Sunday, July 19, 2015

Form vs. Substance?

The subject ($) is trapped by the Other through a paradoxical object-cause of desire in the midst if it (a), through this secret supposed to be hidden in the Other: $<>a -- the Lacanian formula of fantasy. (...) The fundamental Lacanian thesis of fantasy is that in the opposition between dream and reality, fantasy is on the side of reality: it is, as Lacan once said, the support that gives consistency to what we call 'reality'.

When Lacan says that the last support of what we call 'reality' is a fantasy, this is definitely not to be understood in the sense of 'life is just a dream', 'what we call reality is just an illusion', and so forth. (...) The Lacanian thesis is, on the contrary, that there is always a kernel, a leftover which persists and cannot be reduced to a universal play of illusory mirroring. The difference between Lacan and 'naive realism' is that for Lacan, the only point at which we approach this hard kernel of the Real is indeed the dream. When we awaken into reality after a dream, we usually say to ourselves 'it was just a dream', thereby blinding ourselves to the fact that in our everyday, wakening reality we are nothing but a consciousness of this dream. It was only in the dream that we approached the fantasy-framework which determines our activity, our mode of acting in reality itself.

The fascinating 'secret' [of a narration] is precisely the Lacanian objet petit a, the chimerical object of fantasy, the object causing our desire and at the same time--this is the paradox--posed retroactively by this desire; in 'going through the fantasy' we experience how this fantasy-object (the 'secret') only materializes the void of our desire.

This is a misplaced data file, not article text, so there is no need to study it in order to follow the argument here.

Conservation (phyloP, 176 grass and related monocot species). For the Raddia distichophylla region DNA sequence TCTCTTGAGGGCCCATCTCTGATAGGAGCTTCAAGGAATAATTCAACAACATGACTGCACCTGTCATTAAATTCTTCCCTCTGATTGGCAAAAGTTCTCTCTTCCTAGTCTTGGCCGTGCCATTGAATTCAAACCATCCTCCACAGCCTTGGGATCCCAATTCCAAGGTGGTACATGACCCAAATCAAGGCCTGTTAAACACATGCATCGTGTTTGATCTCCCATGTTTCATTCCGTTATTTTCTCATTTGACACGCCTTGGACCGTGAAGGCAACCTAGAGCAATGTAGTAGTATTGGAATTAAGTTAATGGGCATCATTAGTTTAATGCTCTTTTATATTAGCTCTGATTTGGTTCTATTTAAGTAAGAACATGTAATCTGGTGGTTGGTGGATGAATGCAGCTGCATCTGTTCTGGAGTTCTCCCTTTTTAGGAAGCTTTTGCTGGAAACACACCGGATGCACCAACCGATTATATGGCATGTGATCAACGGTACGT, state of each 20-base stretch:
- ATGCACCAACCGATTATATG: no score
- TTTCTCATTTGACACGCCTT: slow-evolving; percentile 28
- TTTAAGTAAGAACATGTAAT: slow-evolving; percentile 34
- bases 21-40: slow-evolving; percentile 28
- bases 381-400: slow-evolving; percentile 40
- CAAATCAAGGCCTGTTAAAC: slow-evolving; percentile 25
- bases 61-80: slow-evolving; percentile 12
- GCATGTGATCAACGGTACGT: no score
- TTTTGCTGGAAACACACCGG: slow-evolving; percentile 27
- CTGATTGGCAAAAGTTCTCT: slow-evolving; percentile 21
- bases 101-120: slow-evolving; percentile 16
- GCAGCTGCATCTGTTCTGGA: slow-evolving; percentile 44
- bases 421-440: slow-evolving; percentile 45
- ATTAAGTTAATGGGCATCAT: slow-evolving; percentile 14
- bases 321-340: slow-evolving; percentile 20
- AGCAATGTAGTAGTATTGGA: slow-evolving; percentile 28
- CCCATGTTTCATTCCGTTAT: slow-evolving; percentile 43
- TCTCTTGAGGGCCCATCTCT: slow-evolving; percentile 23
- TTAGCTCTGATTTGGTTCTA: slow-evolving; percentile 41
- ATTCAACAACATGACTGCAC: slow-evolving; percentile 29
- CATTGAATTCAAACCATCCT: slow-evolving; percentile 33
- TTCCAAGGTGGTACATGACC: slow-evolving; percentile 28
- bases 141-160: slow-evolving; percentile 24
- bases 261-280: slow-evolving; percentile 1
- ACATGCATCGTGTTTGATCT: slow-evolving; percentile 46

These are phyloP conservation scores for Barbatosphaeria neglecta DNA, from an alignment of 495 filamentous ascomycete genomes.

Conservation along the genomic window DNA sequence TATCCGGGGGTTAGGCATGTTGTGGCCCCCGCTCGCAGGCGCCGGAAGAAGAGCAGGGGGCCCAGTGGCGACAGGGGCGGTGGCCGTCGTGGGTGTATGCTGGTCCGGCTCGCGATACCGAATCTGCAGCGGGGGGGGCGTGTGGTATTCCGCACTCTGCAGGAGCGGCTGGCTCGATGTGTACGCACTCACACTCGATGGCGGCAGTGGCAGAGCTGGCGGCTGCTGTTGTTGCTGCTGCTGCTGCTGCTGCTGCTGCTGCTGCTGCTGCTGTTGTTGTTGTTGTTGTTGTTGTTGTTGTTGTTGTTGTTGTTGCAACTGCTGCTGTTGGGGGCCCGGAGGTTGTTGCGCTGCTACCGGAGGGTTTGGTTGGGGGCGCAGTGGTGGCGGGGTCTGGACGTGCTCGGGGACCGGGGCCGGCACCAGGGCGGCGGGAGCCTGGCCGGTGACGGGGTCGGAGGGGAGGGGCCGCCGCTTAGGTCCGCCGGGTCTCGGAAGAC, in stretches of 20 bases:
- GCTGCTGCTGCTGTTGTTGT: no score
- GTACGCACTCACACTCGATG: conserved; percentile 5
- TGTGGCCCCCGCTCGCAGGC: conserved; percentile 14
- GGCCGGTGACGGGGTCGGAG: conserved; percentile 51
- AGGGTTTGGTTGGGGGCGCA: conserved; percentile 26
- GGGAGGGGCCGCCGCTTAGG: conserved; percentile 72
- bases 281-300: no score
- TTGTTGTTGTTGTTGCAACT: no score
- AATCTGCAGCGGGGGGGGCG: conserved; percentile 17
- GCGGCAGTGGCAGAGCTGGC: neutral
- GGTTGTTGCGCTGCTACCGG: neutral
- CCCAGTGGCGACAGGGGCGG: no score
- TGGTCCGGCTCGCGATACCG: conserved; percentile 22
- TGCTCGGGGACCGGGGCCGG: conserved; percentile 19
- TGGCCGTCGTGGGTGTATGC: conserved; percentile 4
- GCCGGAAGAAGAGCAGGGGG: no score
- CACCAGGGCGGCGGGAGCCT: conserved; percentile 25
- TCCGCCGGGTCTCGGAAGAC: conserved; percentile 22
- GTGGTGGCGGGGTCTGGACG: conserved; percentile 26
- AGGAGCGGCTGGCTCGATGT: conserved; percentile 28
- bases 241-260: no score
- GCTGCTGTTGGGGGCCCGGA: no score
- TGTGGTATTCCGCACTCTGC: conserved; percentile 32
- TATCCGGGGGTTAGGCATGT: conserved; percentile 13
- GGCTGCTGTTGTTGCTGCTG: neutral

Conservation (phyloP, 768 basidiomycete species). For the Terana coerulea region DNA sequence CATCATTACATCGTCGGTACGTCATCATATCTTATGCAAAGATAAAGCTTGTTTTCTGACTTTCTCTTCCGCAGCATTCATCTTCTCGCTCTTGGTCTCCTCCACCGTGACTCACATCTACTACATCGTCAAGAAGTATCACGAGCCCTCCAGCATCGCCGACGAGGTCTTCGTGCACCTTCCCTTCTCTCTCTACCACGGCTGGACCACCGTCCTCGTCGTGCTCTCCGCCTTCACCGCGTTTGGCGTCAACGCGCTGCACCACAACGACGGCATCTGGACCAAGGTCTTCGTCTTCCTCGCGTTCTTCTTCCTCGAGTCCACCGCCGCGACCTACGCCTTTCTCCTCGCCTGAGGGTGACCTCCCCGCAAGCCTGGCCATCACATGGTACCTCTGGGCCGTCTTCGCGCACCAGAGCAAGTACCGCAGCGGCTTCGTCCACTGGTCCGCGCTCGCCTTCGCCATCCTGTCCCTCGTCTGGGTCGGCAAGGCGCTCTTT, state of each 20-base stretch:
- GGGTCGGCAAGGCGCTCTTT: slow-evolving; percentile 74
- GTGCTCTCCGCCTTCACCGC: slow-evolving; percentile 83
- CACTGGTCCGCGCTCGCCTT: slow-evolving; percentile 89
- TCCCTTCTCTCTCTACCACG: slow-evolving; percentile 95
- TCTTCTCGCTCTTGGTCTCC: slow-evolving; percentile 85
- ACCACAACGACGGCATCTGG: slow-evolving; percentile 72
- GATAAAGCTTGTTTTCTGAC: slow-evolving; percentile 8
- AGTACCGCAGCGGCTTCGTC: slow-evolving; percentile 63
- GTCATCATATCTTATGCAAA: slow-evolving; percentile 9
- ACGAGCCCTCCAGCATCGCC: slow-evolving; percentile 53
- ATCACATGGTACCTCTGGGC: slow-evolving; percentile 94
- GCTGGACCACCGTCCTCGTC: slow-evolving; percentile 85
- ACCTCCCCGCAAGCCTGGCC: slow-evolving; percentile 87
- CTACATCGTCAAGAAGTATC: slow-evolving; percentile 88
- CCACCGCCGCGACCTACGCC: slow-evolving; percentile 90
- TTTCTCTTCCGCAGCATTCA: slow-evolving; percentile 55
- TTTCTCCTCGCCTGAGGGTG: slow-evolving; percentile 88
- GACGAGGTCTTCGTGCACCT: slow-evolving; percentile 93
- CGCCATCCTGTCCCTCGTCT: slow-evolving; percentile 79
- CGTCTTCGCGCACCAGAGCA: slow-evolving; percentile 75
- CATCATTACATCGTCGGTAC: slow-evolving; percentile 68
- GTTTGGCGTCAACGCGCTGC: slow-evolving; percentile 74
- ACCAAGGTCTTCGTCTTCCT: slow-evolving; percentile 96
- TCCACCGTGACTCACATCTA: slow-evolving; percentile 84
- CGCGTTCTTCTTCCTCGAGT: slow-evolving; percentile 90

[Lacan] tried to isolate [the] dimension of enjoyment as that of fantasy, and to oppose symptom ond fantasy through a whole set of distinctive features: symptom is a signifying formation which, so to speak, 'overtakes itself' towards its interpretation--that is, which can be analysed; fantasy is an inert consruction which cannot be analysed, which resists interpretation. Symptom implies and addresses some non-barred, consistent big-Other which will retroactively confer on it its meaning; fantasy implies a crossed out, blocked, barred, non-whole, inconsistent Other--that is to say, it is filling out a void in the Other.

Lacan put, at the end of the curve designating the question 'Che vuoi?' the formula of fantasy ($<>a): fantasy is an answer to this 'Che vuoi?' ; it is an attempt to fill out the gap of the question with an answer.

Fantasy appears, then, as an answer to 'Che vuoi?' , to the unbearable enigma of the desire of the Other, of the lack in the Other; but is is at the same time fantasy itself which, so to speak, provides the co-ordinates of our desire--which constructs the frame enabling us to desire something. The usual definition of fantasy ('an imagined scenario representing the realization of desire') is therefore somewhat misleading, or at least ambiguous: in the fantasy-scene the desire is not fulfilled, 'satisfied', but constituted (given its objects, and so on)--through fantasy, we learn 'how to desire'. In this intermediate position lies the paradox lies the paradox of fantasy: it is the frame co-ordinating our desire, but at the same time a defence against 'Che vuoi?' , a screen concealing the gap, the abyss of desire of the Other. Sharpening the paradox to its utmost--to tautology--we could say that desire itself is a defence against desire: the desire structured through fantasy is a defence against the desire of the Other, against this 'pure', trans-phantasmic desire (i.e. the 'death drive' in its pure form).